Coming from LINKED GENES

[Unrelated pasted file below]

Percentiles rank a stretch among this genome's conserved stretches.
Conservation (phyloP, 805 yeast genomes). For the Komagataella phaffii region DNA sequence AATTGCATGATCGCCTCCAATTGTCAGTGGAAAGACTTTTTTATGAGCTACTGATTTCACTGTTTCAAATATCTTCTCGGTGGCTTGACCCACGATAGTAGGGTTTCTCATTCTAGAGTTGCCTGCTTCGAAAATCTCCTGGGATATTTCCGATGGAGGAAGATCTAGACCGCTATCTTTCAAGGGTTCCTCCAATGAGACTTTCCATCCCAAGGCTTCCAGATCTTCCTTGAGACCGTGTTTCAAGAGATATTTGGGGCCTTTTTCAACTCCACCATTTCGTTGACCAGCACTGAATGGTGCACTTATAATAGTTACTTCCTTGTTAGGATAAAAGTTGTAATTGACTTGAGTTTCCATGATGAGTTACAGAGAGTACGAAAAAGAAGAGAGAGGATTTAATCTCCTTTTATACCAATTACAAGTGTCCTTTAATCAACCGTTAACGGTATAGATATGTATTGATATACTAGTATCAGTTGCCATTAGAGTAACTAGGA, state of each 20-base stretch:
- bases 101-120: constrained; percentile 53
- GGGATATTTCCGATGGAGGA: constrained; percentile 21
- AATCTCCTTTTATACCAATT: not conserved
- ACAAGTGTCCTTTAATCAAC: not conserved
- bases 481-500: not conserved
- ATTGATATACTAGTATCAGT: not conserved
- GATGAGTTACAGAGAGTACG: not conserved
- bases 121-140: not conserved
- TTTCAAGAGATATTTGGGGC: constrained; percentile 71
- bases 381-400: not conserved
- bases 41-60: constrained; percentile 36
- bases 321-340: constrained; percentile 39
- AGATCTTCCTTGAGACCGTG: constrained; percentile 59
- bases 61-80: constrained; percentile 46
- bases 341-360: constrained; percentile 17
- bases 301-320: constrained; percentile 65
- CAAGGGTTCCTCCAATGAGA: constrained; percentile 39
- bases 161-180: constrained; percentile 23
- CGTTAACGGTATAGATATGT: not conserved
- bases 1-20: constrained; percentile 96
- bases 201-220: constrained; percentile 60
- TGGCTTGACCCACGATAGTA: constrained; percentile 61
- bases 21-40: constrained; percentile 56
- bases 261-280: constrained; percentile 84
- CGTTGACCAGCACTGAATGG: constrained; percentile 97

===In a normal dihybrid test cross (aabb x AaBb) we would expect the following:=== [image:] Normally we would expect the resulting offspring (above) in a ratio of 1:1:1:1, however, if these two genes are linked, then two of the father’s gametes and thus two of the resulting offspring are the product of crossing over. But which ones are the recombinants? '''Crossing over is a relatively infrequent event'''. The further apart two genes are the more likely crossing over will occur between them. However, as the probability of crossing over increases so does the probability that they will cross back over (a double cross over which would restore the original arrangement). Therefore the theoretical maximum number of recombinants is 50%. However, in practice the number of recombinants is almost always less than 50%. If we go back to our original test cross (aabb x AaBa), we might see the following numbers of offspring: [image:] If the genes were not linked, we would expect approximately equal numbers of each (a ratio of 1:1:1:1). However, because the genes are linked, we know that two of the offspring types are the result of crossing over (recombinants). Because recombination (crossing over) is a relatively infrequent event, we know that the recombinants will occur less frequently than the normal (parental) types. If we look at our resulting offspring, we can see that two types are under-represented (the smaller set of numbers)- these must be the recombinants. This also tells us that the gametes AB and ab are the result of crossing over and that the gametes Ab and aB are the parental types. This means that that the genes were originally arranged as follows: [image:] The recombinants are only produced when crossing over occurs somewhere between the two genes. [image:] We can also work out the frequency of crossing over. This is sometimes referred to as the crossover value (COV): [image:] Students studying NCEA Level 2 Biology are not required to calculate recombinant frequencies.